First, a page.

Saints Coach Got His Start Crossing a Picket Line
(Column by BOB KRAVITZ, The Indianapolis Star)
FORT LAUDERDALE, Fla. -- There is one line on Sean Payton's football resume, one line that doesn't get much attention but ought to raise the eyebrows of every man who plays for him and roots for the New Orleans Saints.
In 1987, he was a replacement player for the Chicago Bears, or, as they were called at the time, the Spare Bears.
Actually, a backup scab - he played quarterback behind starting scab Mike Hohensee - who undermined the NFL Players Association and crossed the picket line so he could chase some kind of dubious dream of wearing an NFL uniform.
Some decisions can be forgiven as youthful indiscretions, lapses in judgment. This is not one of them. Payton is getting a lot of cheers this week for his coaching acumen - all of them are deserved - but his entrée into this league came at the expense of the same union members who now put their bodies on the line for him and his staff.
"I'll be honest: For a time, I thought all those (replacement players) were scabs, rats who were sticking a knife in us and our union," said Dan Hampton, the former Bear who walked the picket line in 1987. "This guy came in and played and replaced Jim McMahon, I mean, c'mon. His only entrée into the league was by being a scab.
"But you know, over the years, I've softened toward those guys - mostly because I can't stand our current union and the way they've turned their backs on the older players. They've flashed a giant, 10-foot middle finger at us. The way I look at it now, the guys who really (angered) me were the Howie Longs and Randy Whites, players who crossed the line for themselves and for monetary gain. Kids like Payton, they were chasing a dream. I can't be too hard on them. And the important thing is, he used that opportunity and was fearless about it. Look what he's become. I look at the union now, and it only enhances (Payton's) stature in my eyes."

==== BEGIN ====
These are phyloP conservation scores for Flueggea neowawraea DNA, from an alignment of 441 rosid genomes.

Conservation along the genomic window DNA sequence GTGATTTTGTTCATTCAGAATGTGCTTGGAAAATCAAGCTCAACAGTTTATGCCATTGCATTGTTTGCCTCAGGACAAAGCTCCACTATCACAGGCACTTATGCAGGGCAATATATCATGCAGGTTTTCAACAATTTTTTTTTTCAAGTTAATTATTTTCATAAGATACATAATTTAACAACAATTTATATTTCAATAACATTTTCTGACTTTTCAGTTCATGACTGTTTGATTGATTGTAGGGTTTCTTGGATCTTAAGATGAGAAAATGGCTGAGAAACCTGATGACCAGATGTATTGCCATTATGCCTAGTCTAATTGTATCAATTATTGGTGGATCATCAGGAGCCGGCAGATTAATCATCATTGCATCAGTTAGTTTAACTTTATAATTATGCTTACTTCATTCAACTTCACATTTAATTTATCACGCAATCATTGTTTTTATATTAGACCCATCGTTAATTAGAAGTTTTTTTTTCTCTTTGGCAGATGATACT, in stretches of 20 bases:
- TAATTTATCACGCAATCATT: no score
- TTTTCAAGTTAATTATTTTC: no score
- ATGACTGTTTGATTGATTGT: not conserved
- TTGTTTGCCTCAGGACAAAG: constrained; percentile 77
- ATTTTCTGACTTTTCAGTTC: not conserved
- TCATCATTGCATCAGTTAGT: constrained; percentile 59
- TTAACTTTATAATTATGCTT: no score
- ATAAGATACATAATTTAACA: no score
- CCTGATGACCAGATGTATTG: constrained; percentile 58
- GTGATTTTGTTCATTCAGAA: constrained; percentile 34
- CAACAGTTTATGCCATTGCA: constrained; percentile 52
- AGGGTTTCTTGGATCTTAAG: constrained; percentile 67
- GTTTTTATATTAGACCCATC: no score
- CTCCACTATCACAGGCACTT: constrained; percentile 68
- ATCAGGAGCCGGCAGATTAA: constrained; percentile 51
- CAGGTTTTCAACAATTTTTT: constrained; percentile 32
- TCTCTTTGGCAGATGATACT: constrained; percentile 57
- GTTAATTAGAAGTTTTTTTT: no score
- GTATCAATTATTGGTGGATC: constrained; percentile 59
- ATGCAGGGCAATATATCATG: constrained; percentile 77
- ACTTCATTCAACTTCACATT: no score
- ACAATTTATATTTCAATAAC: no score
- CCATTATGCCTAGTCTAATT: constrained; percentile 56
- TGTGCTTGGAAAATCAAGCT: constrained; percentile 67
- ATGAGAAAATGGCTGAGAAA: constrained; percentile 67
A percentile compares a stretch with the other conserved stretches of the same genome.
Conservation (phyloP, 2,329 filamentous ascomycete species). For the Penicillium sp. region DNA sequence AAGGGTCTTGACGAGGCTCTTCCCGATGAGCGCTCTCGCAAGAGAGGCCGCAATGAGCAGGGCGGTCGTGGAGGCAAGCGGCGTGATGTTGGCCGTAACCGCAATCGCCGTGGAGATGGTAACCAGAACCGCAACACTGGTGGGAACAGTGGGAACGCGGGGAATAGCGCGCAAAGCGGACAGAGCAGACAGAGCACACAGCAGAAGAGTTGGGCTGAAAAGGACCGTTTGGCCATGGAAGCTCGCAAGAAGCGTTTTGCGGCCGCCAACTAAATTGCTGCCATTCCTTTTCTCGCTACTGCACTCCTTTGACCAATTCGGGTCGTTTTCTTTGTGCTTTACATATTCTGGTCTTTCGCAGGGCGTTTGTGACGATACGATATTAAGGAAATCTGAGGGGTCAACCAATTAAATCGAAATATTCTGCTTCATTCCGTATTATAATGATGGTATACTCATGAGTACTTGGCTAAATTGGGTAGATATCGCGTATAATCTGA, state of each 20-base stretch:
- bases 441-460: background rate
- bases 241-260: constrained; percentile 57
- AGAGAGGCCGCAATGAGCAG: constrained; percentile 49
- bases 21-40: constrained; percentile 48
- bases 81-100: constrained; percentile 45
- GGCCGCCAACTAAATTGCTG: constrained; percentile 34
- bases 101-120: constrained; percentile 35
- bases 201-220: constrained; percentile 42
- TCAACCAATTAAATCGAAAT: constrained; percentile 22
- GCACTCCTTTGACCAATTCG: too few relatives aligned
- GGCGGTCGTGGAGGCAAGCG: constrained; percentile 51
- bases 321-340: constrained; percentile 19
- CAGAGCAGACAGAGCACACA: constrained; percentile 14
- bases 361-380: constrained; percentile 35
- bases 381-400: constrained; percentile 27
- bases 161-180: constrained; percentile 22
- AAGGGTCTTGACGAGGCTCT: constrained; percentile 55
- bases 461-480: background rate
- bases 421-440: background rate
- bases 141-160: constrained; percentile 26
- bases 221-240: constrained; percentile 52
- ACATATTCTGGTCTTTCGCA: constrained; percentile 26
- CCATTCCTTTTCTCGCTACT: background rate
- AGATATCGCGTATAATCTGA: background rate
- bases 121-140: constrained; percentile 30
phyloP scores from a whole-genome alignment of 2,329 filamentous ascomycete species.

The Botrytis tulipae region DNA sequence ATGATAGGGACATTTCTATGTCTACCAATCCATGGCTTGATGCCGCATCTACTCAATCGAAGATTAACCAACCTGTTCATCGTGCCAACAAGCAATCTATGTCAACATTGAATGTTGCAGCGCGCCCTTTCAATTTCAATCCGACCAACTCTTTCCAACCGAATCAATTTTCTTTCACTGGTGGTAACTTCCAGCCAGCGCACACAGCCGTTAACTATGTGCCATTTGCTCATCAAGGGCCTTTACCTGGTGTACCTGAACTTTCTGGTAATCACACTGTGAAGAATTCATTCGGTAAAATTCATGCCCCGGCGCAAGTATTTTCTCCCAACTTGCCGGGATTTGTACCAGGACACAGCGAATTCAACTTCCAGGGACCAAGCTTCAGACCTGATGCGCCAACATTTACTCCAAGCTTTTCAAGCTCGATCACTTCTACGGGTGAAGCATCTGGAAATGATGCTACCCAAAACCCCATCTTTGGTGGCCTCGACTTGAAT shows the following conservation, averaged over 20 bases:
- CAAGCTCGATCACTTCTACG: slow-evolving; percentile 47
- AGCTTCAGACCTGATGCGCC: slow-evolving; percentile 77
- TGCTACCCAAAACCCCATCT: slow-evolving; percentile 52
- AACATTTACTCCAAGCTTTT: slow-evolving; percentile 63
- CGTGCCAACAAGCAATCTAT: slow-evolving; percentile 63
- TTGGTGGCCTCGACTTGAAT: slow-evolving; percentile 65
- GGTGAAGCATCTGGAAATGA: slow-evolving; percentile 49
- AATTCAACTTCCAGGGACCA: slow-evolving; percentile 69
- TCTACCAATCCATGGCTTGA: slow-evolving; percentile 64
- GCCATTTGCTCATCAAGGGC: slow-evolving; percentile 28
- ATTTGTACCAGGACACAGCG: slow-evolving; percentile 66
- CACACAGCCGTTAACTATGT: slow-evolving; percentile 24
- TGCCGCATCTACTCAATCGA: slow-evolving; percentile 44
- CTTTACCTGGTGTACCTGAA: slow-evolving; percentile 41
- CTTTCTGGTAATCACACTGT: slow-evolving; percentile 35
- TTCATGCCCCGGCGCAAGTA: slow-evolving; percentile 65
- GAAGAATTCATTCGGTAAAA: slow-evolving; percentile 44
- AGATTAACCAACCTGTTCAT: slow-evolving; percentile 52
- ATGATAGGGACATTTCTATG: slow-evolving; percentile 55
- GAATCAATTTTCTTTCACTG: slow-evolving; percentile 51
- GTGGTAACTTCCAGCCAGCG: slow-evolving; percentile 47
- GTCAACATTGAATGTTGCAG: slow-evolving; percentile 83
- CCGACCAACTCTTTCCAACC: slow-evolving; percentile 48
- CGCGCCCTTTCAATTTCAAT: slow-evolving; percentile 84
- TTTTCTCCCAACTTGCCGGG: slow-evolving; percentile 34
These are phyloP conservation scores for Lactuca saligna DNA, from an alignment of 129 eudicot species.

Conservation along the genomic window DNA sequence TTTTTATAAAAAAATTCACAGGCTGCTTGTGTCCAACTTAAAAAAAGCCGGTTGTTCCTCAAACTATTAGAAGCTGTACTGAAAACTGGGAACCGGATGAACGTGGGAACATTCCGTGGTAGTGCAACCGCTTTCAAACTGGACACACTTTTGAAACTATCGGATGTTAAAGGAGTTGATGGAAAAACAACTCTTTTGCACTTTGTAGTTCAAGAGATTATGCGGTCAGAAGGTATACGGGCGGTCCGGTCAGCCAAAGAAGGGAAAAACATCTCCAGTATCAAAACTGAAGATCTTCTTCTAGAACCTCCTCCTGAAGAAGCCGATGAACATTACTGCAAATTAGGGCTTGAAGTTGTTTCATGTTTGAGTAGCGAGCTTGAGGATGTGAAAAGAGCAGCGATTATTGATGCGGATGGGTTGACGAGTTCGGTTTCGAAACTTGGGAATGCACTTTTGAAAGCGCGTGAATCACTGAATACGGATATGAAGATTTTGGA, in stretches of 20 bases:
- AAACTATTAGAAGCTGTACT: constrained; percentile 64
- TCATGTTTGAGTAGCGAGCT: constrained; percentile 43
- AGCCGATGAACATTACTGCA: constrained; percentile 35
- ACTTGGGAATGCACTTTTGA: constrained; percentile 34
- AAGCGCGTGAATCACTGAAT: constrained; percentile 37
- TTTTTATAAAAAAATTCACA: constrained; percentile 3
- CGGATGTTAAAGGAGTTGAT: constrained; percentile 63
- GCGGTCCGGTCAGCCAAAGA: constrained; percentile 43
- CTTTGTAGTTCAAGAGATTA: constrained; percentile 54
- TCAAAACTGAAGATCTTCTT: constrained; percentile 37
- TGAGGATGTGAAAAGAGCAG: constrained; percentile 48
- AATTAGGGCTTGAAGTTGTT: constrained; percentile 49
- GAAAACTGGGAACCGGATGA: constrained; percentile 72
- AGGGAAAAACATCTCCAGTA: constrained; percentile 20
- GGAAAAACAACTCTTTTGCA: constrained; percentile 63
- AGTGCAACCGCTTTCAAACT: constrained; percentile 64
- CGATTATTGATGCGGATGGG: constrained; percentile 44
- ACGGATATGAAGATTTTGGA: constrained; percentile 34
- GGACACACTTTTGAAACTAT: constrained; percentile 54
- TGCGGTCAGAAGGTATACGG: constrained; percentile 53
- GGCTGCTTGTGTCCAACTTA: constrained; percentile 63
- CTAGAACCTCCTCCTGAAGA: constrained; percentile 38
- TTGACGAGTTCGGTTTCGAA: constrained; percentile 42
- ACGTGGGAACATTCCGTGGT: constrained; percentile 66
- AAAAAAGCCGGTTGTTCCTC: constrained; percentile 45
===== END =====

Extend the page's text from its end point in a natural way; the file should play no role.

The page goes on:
How big of a deal was Payton's three-game stint as a replacement player, during which he completed 8-of-23 passes for 79 yards? - I asked McMahon, the man Payton replaced, what he thought about the Saints' head coach, noting that he was a scab on that '87 team.
"Really? I didn't even know that," McMahon said. "Makes no difference to me."
Either these guys have bad memories, or they're a lot more forgiving than I am. That, or I just happened to reach out to two Bears who don't have much, if any, issue with Payton's previous incarnation as a replacement player. It's possible if I talked to Gary Fencik or Steve McMichael, I would get a very different answer.
As it was, I went to the Saints and asked two players in particular, union activists Drew Brees and offensive tackle Jon Stinchcomb, about their head coach's resume.
"We've had conversations about that, but not necessarily on the union side of things," Brees said. (The same day, Thursday, the NFLPA was holding a saber-rattling press conference outlining their strategy in what figures to be acrimonious collective-bargaining agreement negotiations). "I don't think our generation looks at those (replacement players) like it was their fault or anything like that."
Stinchcomb was equally forgiving, perhaps suffering from convenient amnesia.
"How are you going to ask somebody to give up an opportunity to play in the league that otherwise they might not have?"
I wonder, how would Brees or Stinchcomb react if replacement players are brought in for the 2011 season to take their spots? Think they would be quite so magnanimous?
For his part, Payton said the other day that becoming a replacement player was "an easy decision," a no-brainer for a former Eastern Illinois quarterback who would go on to play in the Arena Football League and the Canadian Football League before pursuing a life in coaching.
"I think that first year out of college, I knew I wanted to coach and I certainly was grateful for the experience of the tryouts and the workouts," Payton said. "It was clear that I was going to have to get into this profession in a different area."
Said Hampton: "I didn't like what he did or what any of those other (replacement players) did. But he used the opportunity and you see where he is now. Those guys were the American dream."
My version of the American Dream doesn't involve crossing a picket line. But that's just me.
So here's the question: Should there be a statute of limitations on something that happened roughly 23 years ago? Talking to several players, including two old Chicago Bears and two Saints who are major players in the players union, it doesn't seem to be a terribly big issue. Whatever hard feelings existed have dissipated over time. For some of us, though, there are certain life choices that speak to a man's essential character, whether he's 23 or 53.
It's a line on his life's resume that Payton can't erase. He is now the leader of the same kinds of men who he sold out for a quick buck and a chance back in 1987.
There are a host of feel-good stories surrounding this year's New Orleans Saints.
This isn't one of them.